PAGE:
This opposition was raised by the Rev. Isaac Duryea of Schenectady,
who said "I can say that my inmost soul shrinks from the idea of our
extending the fellowship of our church to slavcholding churches, as I
shrink from the touch of the torpedo."

And that the term abolitionist is applicable to all who make the non-
holding of slaves a test and condition of Church Communion, 1 can
easily prove. The spirit and language of the abolitionist in the
Church is this — Do away with slavery among you and we will admit
you ; hold slaves and we will not admit you. Thus they make the hold-
ing or not holding of slaves a test and condition of church member-
ship, and require the abolition of slavery before admitting them to
organized union. One word more: you charge Dr. TTow with making
an onset upon the friends of freedom. The charge is unqualifiedly
false. The false friends of freedom made the onset upon him. Thej
attacked his report which was in favor of admitting the Classis into the
Church. He knew it was not a sin to hold a slave, and it had never
in the Dutch denomination been made a test of church union and
membership, and he did not suppose that there was any man in the
Dutch Church so fanatical as to 'say that it was. The onset was made
upon Dr. How. He did not commence the controversy, but it has


always been the habit of those who make a disturbance without a
cause to charge the disturbance or trouble to those who are most inno-
cent of it.

This conduct of yours is like the conduct of the Frenchman with
the red-hot poker, who rushed into the street and demanded of the
first man lie met that he would let him run the poker into his body
just six inches. This the man very decidedly declined. "Let me run
it in four inches?" said the Frenchman. " No!" said the man. "Let
me run it in two, then ?" " No !" said the man. "Let me run it in
one?" "No!" replied the man earnestly, "you shall not run it in at
all !" " Vel den," said the Frenchman, " Pay me for heating the
poker !" Now you have charged Dr. How with making the onset. Next
you will sav that the Classis of North Carolina made all the disturbance by
paying the Dutch Church so great a compliment as to ask to be united.
But to another point found upon your fourth page at the bottom, you say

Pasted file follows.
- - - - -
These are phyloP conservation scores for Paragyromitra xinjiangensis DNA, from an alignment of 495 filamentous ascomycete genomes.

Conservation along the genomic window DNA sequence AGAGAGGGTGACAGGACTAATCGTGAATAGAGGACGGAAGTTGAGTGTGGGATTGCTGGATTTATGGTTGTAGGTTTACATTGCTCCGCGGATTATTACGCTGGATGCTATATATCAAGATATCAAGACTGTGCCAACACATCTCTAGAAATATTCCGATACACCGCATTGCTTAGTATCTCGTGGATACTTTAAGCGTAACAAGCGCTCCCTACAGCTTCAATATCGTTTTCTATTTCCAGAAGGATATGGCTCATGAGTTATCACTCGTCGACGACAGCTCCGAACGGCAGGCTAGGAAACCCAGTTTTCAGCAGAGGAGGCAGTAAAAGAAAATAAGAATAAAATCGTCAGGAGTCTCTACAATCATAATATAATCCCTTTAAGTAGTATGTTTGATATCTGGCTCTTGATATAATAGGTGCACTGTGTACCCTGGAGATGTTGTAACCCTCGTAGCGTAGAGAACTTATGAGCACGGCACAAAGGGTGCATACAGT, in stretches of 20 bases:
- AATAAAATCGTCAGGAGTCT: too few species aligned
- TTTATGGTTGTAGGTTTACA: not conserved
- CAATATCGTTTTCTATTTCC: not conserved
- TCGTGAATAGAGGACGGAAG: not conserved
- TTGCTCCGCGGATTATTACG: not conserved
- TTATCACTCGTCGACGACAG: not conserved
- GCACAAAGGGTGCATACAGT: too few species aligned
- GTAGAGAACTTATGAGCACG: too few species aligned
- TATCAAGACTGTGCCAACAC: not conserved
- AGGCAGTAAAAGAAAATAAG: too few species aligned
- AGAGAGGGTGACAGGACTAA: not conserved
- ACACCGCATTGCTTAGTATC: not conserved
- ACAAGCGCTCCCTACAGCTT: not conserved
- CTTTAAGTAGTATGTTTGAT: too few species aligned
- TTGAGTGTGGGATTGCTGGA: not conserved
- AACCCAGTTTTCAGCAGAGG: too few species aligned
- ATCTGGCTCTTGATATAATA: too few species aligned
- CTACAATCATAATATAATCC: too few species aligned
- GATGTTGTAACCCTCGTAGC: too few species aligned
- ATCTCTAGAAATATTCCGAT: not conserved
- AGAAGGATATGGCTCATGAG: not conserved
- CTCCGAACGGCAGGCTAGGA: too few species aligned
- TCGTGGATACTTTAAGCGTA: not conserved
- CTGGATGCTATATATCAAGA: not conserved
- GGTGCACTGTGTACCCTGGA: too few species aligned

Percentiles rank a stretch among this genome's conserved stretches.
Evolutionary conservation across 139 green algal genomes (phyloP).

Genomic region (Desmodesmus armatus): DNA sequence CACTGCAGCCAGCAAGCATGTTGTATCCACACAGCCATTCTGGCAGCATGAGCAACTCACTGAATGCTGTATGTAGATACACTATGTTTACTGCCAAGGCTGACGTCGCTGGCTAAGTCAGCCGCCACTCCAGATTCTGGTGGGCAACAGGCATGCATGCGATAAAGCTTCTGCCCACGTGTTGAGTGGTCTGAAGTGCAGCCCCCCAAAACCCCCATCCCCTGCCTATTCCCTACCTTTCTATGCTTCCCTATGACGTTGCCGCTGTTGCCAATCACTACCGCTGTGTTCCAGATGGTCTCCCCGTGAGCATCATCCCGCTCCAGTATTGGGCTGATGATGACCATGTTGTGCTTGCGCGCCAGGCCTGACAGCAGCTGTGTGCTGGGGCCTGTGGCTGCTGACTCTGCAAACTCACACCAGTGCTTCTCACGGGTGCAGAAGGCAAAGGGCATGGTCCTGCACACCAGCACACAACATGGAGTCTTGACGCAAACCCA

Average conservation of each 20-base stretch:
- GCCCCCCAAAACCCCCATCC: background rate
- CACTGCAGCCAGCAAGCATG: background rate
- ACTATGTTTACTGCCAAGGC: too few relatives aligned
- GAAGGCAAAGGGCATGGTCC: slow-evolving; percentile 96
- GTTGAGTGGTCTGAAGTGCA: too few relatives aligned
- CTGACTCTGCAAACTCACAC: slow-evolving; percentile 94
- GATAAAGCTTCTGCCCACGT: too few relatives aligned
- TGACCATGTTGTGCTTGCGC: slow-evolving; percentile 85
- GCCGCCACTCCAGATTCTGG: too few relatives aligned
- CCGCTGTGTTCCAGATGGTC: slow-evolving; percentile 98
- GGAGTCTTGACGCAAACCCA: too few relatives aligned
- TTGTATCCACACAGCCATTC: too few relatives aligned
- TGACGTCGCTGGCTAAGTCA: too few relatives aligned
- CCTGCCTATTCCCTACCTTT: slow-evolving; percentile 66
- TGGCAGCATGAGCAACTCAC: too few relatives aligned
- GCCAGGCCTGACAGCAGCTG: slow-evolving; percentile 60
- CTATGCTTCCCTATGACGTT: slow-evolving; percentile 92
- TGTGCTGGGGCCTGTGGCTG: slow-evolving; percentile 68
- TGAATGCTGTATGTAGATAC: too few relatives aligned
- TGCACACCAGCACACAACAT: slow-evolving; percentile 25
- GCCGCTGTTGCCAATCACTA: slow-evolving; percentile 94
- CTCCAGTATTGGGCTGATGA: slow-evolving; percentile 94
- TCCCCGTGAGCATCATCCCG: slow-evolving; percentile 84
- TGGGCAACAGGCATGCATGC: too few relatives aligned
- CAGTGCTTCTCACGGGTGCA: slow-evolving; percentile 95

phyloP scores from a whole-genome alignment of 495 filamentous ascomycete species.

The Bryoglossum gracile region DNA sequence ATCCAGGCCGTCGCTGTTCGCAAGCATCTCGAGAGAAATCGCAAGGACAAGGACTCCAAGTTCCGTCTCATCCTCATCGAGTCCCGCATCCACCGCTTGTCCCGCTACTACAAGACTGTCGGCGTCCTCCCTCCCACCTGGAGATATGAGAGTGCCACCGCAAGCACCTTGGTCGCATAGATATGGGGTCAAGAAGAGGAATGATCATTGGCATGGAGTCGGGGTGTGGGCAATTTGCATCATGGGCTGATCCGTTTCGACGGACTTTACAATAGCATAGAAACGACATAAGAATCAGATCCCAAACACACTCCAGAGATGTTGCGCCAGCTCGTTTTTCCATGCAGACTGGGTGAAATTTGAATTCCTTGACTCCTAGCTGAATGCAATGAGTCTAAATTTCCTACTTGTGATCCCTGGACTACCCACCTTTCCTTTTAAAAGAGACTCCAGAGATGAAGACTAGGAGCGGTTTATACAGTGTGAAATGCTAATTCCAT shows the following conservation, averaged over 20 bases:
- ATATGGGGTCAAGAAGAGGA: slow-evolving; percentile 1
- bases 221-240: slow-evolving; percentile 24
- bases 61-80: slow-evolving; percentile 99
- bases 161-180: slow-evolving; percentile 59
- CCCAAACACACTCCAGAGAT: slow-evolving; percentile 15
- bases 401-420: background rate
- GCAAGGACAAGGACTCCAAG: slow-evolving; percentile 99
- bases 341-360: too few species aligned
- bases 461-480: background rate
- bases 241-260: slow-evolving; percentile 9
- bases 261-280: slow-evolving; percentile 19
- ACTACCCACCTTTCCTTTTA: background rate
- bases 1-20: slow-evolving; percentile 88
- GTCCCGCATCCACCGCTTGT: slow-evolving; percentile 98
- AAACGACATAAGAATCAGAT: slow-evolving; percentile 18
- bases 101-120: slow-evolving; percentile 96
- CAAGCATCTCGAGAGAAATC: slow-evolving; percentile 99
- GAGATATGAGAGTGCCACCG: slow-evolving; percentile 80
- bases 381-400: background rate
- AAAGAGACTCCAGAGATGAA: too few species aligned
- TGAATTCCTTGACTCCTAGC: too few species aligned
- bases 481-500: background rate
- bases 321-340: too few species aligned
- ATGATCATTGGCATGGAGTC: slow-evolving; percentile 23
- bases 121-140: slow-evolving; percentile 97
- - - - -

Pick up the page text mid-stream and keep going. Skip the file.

" It was American Slavery then, and not Jewish Slavery that you
were endeavoring to introduce into the Dutch Church." Introduce in-
to the Dutch Church, indeed, as though it had not been introduced
there already, and long, long ago; and besides it was a Dutch ship in
1620 that first introduced negro slaves into this country.* Is it not
a fact well known to every well informed man, that ministers, elders,
deacons, and church members, belonging to the Dutch Church, both
in New-Jersey and the State of New-York, held slaves? And it is also a
fact that slaves are now held by communicants belonging to the Dutch
Church. But, Sir, it is not true that Dr. How was trying to introduce
slavery into the Dutch Church, any more than he was trying to intro-
duce Christianity into the Dutch Church. Christianity existed in the
Dutch Church, and would remain there whether the North Carolina
Classis came in or not. Slavery existed in the Dutch Church and
would remain there whether the North Carolina Classis and their slaves
came in or not. It is true that slavery is likely to die out in the Dutch
Church. And so too is pure Christianity likely to die out, should the rulers
of the Church with the consent of the people, prescribe laws that Christ
never prescribed. I have already noticed your contradiction and also
your abuse of Scripture, on the top of your fifth page, where you en-
deavor to make Dr. How say that American Slavery is without " spot
or wrinkle, or any such thing." So I will proceed to notice an ad-
mission of yours that completely takes the foundation from under your
castle of error, and tumbles it to the ground. You admit that the rela-

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Online LibraryHenry K HowSlaveholding not sinful: → online text (page 1 of 5)